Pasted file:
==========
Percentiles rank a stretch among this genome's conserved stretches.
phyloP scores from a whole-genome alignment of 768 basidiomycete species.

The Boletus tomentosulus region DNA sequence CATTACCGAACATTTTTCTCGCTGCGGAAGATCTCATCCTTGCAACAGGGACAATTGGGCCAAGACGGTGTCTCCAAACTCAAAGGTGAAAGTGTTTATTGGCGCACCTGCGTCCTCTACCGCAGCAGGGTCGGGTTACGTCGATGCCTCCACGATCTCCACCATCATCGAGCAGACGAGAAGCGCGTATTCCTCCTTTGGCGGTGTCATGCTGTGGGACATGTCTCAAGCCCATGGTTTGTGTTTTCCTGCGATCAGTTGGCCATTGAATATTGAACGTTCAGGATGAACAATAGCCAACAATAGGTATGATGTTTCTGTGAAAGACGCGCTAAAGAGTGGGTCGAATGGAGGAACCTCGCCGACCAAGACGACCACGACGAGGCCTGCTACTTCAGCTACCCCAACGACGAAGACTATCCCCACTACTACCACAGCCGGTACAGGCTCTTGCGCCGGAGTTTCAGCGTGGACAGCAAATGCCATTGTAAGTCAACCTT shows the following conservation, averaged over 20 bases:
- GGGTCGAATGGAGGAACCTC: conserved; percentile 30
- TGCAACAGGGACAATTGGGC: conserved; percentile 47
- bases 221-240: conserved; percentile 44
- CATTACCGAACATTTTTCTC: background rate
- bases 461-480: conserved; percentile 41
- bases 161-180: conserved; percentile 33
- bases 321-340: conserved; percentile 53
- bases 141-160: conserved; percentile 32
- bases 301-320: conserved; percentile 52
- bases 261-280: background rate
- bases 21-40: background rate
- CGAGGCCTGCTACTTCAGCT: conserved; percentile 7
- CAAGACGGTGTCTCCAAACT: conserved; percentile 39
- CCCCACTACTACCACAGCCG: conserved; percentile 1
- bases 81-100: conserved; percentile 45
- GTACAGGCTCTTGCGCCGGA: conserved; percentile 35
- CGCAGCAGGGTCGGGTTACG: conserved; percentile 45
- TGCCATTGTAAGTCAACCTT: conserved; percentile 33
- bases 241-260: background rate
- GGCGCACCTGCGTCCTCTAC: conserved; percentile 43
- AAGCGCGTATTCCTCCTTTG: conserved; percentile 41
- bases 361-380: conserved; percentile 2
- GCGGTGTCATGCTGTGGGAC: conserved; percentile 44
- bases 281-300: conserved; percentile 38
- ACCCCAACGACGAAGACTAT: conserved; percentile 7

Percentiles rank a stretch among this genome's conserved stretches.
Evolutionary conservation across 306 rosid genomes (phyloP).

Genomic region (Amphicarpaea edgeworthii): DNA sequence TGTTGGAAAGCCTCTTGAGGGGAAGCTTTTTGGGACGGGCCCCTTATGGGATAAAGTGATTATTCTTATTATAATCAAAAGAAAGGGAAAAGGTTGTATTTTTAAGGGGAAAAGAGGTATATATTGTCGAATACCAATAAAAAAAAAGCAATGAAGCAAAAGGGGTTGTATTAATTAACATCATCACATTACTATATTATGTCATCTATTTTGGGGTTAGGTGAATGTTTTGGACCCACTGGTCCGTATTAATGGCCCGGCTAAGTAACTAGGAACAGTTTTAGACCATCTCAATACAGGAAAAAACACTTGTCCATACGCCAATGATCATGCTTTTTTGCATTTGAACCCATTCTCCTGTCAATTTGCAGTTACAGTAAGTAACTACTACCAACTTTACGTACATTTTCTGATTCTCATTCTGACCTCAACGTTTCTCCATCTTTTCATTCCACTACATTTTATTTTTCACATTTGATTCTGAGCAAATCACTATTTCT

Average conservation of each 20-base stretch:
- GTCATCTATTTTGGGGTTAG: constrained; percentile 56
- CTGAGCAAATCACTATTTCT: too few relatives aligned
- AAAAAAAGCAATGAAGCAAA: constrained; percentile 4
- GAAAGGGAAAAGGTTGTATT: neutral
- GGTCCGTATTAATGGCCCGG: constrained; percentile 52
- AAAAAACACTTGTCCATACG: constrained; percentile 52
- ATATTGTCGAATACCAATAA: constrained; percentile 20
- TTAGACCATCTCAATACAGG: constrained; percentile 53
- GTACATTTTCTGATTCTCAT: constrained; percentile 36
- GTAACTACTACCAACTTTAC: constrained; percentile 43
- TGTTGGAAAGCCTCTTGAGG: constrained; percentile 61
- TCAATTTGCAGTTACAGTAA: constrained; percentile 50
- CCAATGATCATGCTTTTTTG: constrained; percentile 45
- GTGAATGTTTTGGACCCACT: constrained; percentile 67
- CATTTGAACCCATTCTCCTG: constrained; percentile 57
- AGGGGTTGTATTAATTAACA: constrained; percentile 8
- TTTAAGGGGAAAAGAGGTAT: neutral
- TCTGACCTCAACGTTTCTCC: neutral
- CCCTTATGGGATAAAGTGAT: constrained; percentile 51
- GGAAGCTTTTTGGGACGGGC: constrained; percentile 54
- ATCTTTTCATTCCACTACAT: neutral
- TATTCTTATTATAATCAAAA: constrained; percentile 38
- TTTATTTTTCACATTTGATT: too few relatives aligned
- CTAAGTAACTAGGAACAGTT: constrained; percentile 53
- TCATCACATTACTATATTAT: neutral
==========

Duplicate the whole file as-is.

Percentiles rank a stretch among this genome's conserved stretches.
phyloP scores from a whole-genome alignment of 768 basidiomycete species.

The Boletus tomentosulus region DNA sequence CATTACCGAACATTTTTCTCGCTGCGGAAGATCTCATCCTTGCAACAGGGACAATTGGGCCAAGACGGTGTCTCCAAACTCAAAGGTGAAAGTGTTTATTGGCGCACCTGCGTCCTCTACCGCAGCAGGGTCGGGTTACGTCGATGCCTCCACGATCTCCACCATCATCGAGCAGACGAGAAGCGCGTATTCCTCCTTTGGCGGTGTCATGCTGTGGGACATGTCTCAAGCCCATGGTTTGTGTTTTCCTGCGATCAGTTGGCCATTGAATATTGAACGTTCAGGATGAACAATAGCCAACAATAGGTATGATGTTTCTGTGAAAGACGCGCTAAAGAGTGGGTCGAATGGAGGAACCTCGCCGACCAAGACGACCACGACGAGGCCTGCTACTTCAGCTACCCCAACGACGAAGACTATCCCCACTACTACCACAGCCGGTACAGGCTCTTGCGCCGGAGTTTCAGCGTGGACAGCAAATGCCATTGTAAGTCAACCTT shows the following conservation, averaged over 20 bases:
- GGGTCGAATGGAGGAACCTC: conserved; percentile 30
- TGCAACAGGGACAATTGGGC: conserved; percentile 47
- bases 221-240: conserved; percentile 44
- CATTACCGAACATTTTTCTC: background rate
- bases 461-480: conserved; percentile 41
- bases 161-180: conserved; percentile 33
- bases 321-340: conserved; percentile 53
- bases 141-160: conserved; percentile 32
- bases 301-320: conserved; percentile 52
- bases 261-280: background rate
- bases 21-40: background rate
- CGAGGCCTGCTACTTCAGCT: conserved; percentile 7
- CAAGACGGTGTCTCCAAACT: conserved; percentile 39
- CCCCACTACTACCACAGCCG: conserved; percentile 1
- bases 81-100: conserved; percentile 45
- GTACAGGCTCTTGCGCCGGA: conserved; percentile 35
- CGCAGCAGGGTCGGGTTACG: conserved; percentile 45
- TGCCATTGTAAGTCAACCTT: conserved; percentile 33
- bases 241-260: background rate
- GGCGCACCTGCGTCCTCTAC: conserved; percentile 43
- AAGCGCGTATTCCTCCTTTG: conserved; percentile 41
- bases 361-380: conserved; percentile 2
- GCGGTGTCATGCTGTGGGAC: conserved; percentile 44
- bases 281-300: conserved; percentile 38
- ACCCCAACGACGAAGACTAT: conserved; percentile 7

Percentiles rank a stretch among this genome's conserved stretches.
Evolutionary conservation across 306 rosid genomes (phyloP).

Genomic region (Amphicarpaea edgeworthii): DNA sequence TGTTGGAAAGCCTCTTGAGGGGAAGCTTTTTGGGACGGGCCCCTTATGGGATAAAGTGATTATTCTTATTATAATCAAAAGAAAGGGAAAAGGTTGTATTTTTAAGGGGAAAAGAGGTATATATTGTCGAATACCAATAAAAAAAAAGCAATGAAGCAAAAGGGGTTGTATTAATTAACATCATCACATTACTATATTATGTCATCTATTTTGGGGTTAGGTGAATGTTTTGGACCCACTGGTCCGTATTAATGGCCCGGCTAAGTAACTAGGAACAGTTTTAGACCATCTCAATACAGGAAAAAACACTTGTCCATACGCCAATGATCATGCTTTTTTGCATTTGAACCCATTCTCCTGTCAATTTGCAGTTACAGTAAGTAACTACTACCAACTTTACGTACATTTTCTGATTCTCATTCTGACCTCAACGTTTCTCCATCTTTTCATTCCACTACATTTTATTTTTCACATTTGATTCTGAGCAAATCACTATTTCT

Average conservation of each 20-base stretch:
- GTCATCTATTTTGGGGTTAG: constrained; percentile 56
- CTGAGCAAATCACTATTTCT: too few relatives aligned
- AAAAAAAGCAATGAAGCAAA: constrained; percentile 4
- GAAAGGGAAAAGGTTGTATT: neutral
- GGTCCGTATTAATGGCCCGG: constrained; percentile 52
- AAAAAACACTTGTCCATACG: constrained; percentile 52
- ATATTGTCGAATACCAATAA: constrained; percentile 20
- TTAGACCATCTCAATACAGG: constrained; percentile 53
- GTACATTTTCTGATTCTCAT: constrained; percentile 36
- GTAACTACTACCAACTTTAC: constrained; percentile 43
- TGTTGGAAAGCCTCTTGAGG: constrained; percentile 61
- TCAATTTGCAGTTACAGTAA: constrained; percentile 50
- CCAATGATCATGCTTTTTTG: constrained; percentile 45
- GTGAATGTTTTGGACCCACT: constrained; percentile 67
- CATTTGAACCCATTCTCCTG: constrained; percentile 57
- AGGGGTTGTATTAATTAACA: constrained; percentile 8
- TTTAAGGGGAAAAGAGGTAT: neutral
- TCTGACCTCAACGTTTCTCC: neutral
- CCCTTATGGGATAAAGTGAT: constrained; percentile 51
- GGAAGCTTTTTGGGACGGGC: constrained; percentile 54
- ATCTTTTCATTCCACTACAT: neutral
- TATTCTTATTATAATCAAAA: constrained; percentile 38
- TTTATTTTTCACATTTGATT: too few relatives aligned
- CTAAGTAACTAGGAACAGTT: constrained; percentile 53
- TCATCACATTACTATATTAT: neutral